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Author Topic: living on disability  (Read 4283 times)

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Offline equaltime

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living on disability
« on: September 19, 2010, 02:44:11 PM »
This thread on here may be an old subject but being pretty new to the forums on this site....it would help me to understand "how people think" to get some thoughts on what people think about living on disability. After working for 30 years and paying into the system..........Why is it people equate SSD with welfare.......SSI also is not the same as SSD, but alot of people don't know the difference....I worked for 11 years under the work rules to supplement my income and now that the economy is in the tank and the works not there.....Why I am I treated like a deadbeat by working women I contact?...... Why can't a working woman be thrilled that she has a job and be glad she has the opportunity to be with a man who's still productive and can help carry the burdens and especially those at home that get neglected because of priorities..... It seems people have become so shallow that even taking the time to find out who each other are, if one compatability factors out of place forget it........I guess the art of compromise is dead for to many and it truly in my opinion is an art form....... of love.

Offline Hellraiser

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Re: living on disability
« Reply #1 on: September 19, 2010, 03:17:53 PM »
I find that a lot of women like security, specifically financial security.  Men don't seem to have the same sorts of hang ups.  That's about all I can say without sounding like a misogynist.

Offline denb45

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Re: living on disability
« Reply #2 on: September 19, 2010, 04:47:06 PM »
It's the same way in a LGBT relationship, so don't feel bad that's the way it is, most people that still work don't won't a person on SSDI, SSI. SSD, or anything else, not all people think that way tho, and no matter what others may think, you'll find someone, somewhere that will like you for who you are, and not how much you make a year. and if your living on disability or not  ;)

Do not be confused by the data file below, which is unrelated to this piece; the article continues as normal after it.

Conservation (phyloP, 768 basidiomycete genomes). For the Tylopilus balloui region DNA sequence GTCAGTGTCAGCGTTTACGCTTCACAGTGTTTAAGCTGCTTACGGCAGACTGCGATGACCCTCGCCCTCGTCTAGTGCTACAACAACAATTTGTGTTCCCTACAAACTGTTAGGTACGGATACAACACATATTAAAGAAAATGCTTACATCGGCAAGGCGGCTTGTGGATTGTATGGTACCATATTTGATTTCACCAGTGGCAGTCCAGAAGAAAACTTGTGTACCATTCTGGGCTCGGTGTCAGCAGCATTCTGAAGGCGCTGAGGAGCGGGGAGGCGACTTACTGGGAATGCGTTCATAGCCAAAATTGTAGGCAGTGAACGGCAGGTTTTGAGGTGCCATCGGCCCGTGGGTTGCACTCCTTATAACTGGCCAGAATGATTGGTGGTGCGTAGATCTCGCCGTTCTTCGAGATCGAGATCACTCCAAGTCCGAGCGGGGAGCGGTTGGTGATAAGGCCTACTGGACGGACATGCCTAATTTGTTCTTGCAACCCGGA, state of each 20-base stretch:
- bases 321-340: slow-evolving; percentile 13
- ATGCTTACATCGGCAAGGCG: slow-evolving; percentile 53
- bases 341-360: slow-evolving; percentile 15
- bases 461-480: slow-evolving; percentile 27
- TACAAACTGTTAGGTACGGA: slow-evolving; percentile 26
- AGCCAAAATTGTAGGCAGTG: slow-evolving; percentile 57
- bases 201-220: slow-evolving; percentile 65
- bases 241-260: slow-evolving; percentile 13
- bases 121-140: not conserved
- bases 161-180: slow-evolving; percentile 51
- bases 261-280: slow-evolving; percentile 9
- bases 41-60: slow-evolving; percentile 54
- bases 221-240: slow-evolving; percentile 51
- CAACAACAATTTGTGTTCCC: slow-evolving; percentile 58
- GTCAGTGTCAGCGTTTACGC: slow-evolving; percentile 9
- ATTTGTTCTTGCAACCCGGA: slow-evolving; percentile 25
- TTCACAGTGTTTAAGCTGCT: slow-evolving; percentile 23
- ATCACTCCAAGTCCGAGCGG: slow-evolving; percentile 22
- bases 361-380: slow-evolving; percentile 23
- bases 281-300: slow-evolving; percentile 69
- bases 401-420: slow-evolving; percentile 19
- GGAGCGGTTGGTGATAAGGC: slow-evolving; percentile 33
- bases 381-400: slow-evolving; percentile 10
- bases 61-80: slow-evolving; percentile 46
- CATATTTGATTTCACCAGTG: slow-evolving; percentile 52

"it's so nice to be insane, cause no-one ask you to explain" Helen Reddy cc 1974

Offline mecch

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Re: living on disability
« Reply #3 on: September 19, 2010, 05:26:20 PM »
My two cents.  I have no negative perceptions of someon who is on SSD or SSI.  If someone qualifies for either, they deserve it.  They qualify because they are unable to work.  Scams are another matter but we shouldn't assume someone is a scammer.  Just like we shouldnt assume all investment bankers are scamming the system.

Here in Switzerland there is less stigma about people on disability.  The culture believes that everyone deserves food, shelter, medical care, etc. 

Nobody on disability is living high on the hog.  And I doubt disability puts a huge crimp in the budgets of developed countries.
“From each, according to his ability; to each, according to his need” 1875 K Marx

Offline Snowangel

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Re: living on disability
« Reply #4 on: September 19, 2010, 05:36:14 PM »
I have run into that myself just from friends who don't know that I am on disability.  One girl automatically assumed that I was on welfare and was talking junk about me living off the system. Not to me, of course, to another friend of ours.  You probably don't want to be involved with anyone that is as shallow as that anyway, they are just saving you time and energy.  
Keep looking and keep your head up.

Good luck,
Snow
Of all the things you wear, your expression is the most important

The heaviest thing you can carry is a grudge..

One thing you can give and still keep...is your word.

One thing you can't recycle is wasted time.

Offline BT65

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Re: living on disability
« Reply #5 on: September 19, 2010, 09:27:48 PM »
I find that a lot of women like security, specifically financial security.  Men don't seem to have the same sorts of hang ups. 

Oh, you mean having the hang-up of wanting to have enough money for food, etc., plus a couple extras every now and then?   I mean, equating "financial security" with a "hangup" doesn't make sense.